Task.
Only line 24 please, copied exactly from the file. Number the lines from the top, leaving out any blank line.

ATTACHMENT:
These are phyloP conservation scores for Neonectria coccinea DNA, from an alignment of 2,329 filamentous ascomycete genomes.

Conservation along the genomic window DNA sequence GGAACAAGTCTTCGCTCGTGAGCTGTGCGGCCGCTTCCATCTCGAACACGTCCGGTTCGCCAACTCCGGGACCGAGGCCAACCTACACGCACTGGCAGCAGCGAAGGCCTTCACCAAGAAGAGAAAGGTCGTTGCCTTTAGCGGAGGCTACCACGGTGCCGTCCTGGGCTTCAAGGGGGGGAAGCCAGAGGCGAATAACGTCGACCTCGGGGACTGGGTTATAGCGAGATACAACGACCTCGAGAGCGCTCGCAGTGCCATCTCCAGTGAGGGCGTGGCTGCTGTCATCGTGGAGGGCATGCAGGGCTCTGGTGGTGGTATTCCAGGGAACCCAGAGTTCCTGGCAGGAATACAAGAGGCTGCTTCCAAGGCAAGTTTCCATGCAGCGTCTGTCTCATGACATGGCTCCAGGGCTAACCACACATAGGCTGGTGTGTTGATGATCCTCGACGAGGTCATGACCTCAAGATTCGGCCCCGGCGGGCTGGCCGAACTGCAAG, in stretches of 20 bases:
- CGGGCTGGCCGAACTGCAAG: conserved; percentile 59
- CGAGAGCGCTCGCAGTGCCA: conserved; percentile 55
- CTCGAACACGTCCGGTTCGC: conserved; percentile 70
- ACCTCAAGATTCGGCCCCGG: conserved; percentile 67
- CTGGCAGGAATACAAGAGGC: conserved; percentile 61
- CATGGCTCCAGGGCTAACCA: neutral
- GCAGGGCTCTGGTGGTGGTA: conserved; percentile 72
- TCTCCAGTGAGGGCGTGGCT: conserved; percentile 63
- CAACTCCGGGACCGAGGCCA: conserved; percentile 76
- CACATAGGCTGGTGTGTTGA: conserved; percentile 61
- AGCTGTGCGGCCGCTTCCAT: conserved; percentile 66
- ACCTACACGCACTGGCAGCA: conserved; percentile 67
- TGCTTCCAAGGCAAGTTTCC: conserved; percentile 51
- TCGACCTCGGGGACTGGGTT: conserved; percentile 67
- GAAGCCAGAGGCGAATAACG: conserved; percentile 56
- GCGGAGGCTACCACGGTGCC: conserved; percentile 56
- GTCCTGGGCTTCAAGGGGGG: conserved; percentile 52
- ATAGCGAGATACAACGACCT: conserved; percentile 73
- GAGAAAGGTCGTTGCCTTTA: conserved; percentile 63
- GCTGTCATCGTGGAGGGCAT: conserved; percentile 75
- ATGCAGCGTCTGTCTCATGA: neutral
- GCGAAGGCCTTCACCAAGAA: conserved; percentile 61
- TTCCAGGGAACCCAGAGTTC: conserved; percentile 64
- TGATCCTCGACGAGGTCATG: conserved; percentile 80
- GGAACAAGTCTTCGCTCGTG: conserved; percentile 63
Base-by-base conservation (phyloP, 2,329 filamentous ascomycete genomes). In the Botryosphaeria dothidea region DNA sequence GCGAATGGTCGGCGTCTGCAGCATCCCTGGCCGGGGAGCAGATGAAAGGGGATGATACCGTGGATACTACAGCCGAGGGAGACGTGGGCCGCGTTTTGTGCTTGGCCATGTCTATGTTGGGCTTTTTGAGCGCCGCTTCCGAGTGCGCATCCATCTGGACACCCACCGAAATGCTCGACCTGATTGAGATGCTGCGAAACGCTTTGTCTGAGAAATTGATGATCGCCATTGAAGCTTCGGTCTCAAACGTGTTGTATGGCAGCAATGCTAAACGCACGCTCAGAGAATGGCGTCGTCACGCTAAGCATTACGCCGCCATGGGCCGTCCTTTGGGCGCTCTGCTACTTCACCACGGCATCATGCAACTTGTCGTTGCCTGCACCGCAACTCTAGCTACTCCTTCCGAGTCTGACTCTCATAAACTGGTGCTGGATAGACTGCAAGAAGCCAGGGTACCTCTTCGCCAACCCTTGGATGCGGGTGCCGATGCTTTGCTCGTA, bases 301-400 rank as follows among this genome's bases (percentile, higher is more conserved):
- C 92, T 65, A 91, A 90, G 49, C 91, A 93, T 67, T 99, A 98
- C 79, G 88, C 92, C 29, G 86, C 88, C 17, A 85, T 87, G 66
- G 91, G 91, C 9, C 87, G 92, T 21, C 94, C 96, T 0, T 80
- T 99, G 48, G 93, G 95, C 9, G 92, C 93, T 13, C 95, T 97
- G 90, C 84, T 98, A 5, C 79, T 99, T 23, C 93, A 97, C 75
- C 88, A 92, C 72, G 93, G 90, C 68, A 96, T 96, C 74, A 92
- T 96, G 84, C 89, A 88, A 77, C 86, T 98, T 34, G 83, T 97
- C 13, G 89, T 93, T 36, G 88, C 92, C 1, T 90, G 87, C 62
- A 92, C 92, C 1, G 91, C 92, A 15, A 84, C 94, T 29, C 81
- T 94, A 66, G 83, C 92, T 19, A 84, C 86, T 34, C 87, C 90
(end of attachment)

- GCGAAGGCCTTCACCAAGAA: conserved; percentile 61